An example of the ‘simplest’ project might be Tess Jaray’s commission for Newman Street, London, which began with our direct invitation to an established artist. A happy collaboration between artist and architect, supported by an open-minded client, followed. Jaray chose to work in terrazzo for the first time and the project extended into the building with a series of works inspired by Jaray’s earlier collaboration with the writer Max Sebald.
A complex project – and there are many to choose from the East Window of St Martin-in-the-Fields by Shirazeh Houshiary with Pip Horne. Replacing the post-WW2 window with a contemporary glass artwork within a Grade 1 listed building meant that permissions were multilayered: no less than seven steps were involved. It was unprecedented being the artist’s first work in glass and on such a scale. This called for collaborators, including the artist’s partner architect Pip Horne; the church’s architect Eric Parry; the glass studio, Mayer of Munich; the fabricators of the steel framework, Benson Sedgwick and the lighting designer Jonathan Coles. The final work has become synonymous with the church’s renewed identity and is recognised as a landmark in public art.
JE: Your clients include development and property companies, educational establishments, health and housing organisations, transport services, local authorities and regeneration companies, cultural organisations and places of worship. Are there commonalities in terms of the reasons why such organisations commission public art?
VL: None, other than a general desire for an artwork as the outcome of a process. The reasons for commissioning can range from a pure love of art to the need to fulfil planning conditions.
Between those polarities, reasons include a variety of motives such as appointing an artist as a creative catalyst in the community; continuing a tradition of arts patronage; creating distinctive, memorable buildings and environments; amplifying the site’s connection to history or current usage; celebrating or commemorating an event or person…
In the health sector, art is commissioned with an awareness of its proven benefits to patients, staff and visitors. as an essential element of a caring
JE: Why is it of use to such organisations to work with an external consultant in developing strategies and delivering arts programmes?
VL: These organisations recognise the need for a professional approach to navigating the complexities of commissioning art. An external consultant provides advice informed by expertise and experience.
Organisations with whom we’ve worked have enjoyed the conversations
about art, the process of shortlisting and selection, meeting artists at interview, sometimes visiting studios and galleries – an experience that enriches their usual day-to-day activities. A practical benefit is that as art consultants aren’t on the payroll, commissioners only pay for their time and advice when it is needed.
An analogy is that if you had to undergo an operation, you would hope to find the best surgeon available, rather than a trainee or an amateur!
JE: Many of your projects are part of larger arts programmes for the commissioning organisations meaning that you work with these organisations for a sustained period of time. Can you tell us about the relational nature of consultancy work and how that impacts the projects and the works?
VL: For a project to be sustained, there needs to be both an arts strategy and continuity in the people committed to implementing it – a commitment that lasts beyond any changes in personnel, which is why a strategy is key. Trust and mutual respect are essential in sustaining long-term links with commissioners, as is listening to diverse views and involving people in the process, so decision-making is a shared responsibility. In each case, an arts steering group or selection panel is appointed to provide the context and support for the project. Within this group, there’ll be at least one ‘project champion’ who will also be our main point of contact.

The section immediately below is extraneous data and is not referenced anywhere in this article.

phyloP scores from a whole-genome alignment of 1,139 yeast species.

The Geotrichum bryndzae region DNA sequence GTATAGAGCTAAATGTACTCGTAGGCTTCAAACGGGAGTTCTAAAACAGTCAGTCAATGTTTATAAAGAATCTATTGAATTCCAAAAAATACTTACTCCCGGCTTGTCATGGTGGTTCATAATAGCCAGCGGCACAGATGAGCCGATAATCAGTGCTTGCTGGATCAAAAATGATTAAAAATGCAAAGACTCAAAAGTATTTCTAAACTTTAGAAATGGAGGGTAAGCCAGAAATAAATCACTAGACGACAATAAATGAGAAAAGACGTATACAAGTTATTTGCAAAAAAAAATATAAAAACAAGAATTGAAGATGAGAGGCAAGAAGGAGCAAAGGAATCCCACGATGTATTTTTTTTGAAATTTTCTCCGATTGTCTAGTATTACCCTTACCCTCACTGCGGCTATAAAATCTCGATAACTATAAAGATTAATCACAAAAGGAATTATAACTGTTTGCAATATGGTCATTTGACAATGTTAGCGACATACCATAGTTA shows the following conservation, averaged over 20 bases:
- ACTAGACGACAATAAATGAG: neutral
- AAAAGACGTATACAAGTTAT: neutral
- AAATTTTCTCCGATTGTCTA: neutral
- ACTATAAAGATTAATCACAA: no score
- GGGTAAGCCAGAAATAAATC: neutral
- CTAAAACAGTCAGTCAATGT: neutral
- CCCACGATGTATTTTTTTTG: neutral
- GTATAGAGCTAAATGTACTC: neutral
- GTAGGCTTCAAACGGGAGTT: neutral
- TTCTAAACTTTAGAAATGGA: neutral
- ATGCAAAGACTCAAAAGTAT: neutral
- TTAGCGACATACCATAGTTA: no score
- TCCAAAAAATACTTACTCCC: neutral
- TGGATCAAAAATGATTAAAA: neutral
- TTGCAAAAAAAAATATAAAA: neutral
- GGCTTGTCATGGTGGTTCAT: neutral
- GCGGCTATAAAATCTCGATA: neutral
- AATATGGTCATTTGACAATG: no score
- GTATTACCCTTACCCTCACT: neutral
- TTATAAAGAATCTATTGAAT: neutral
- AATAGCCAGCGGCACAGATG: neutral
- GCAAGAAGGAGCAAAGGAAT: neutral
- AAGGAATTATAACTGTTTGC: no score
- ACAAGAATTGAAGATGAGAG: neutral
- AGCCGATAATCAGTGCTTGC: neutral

Modus Operandi does tend to develop long-standing relationships with some organisations: St John’s College Oxford, St Martin-in-the-Fields, and The Crown Estate stand out. The BBC Broadcasting House public art programme ran for over 11 years, starting with an intensive three-year period.
With St John’s College Oxford, we’ve commissioned eight artists over a period of 30 years, working with two bursars, three presidents and two architectural practices over that time. In each case, their commitment to art has been handed on to their successor.
St Martin-in-the-Fields has also been consistent in its support of visual arts as a key element of its wider cultural programme.
JE: The 21 projects include ceramic artworks, cycle shelters, etched glass, font and fountains, garden, glazed digital prints, interactive walls, light installations, mosaic, painted wall panels, pavement art, and sculptures. Is the diversity of styles and media part of the interest for you in undertaking your work? How are the particular approaches used usually determined within projects?
VL: Creating opportunities for artists to work with unprecedented scale, processes and materials has always been a really satisfying objective; I believe we’ve managed to achieve this in many projects, often by persuading commissioners to take a risk – albeit a controlled one.
Anything is possible through successful collaboration. When Michael Craig-Martin proposed a huge wall-based artwork in ceramic tiles for the new Woolwich DLR station, he’d never worked in that material before, yet through a collaboration which Modus Operandi brokered, he partnered with Mike Hornsby of Manor Architectural Ceramics to achieve a fantastic result.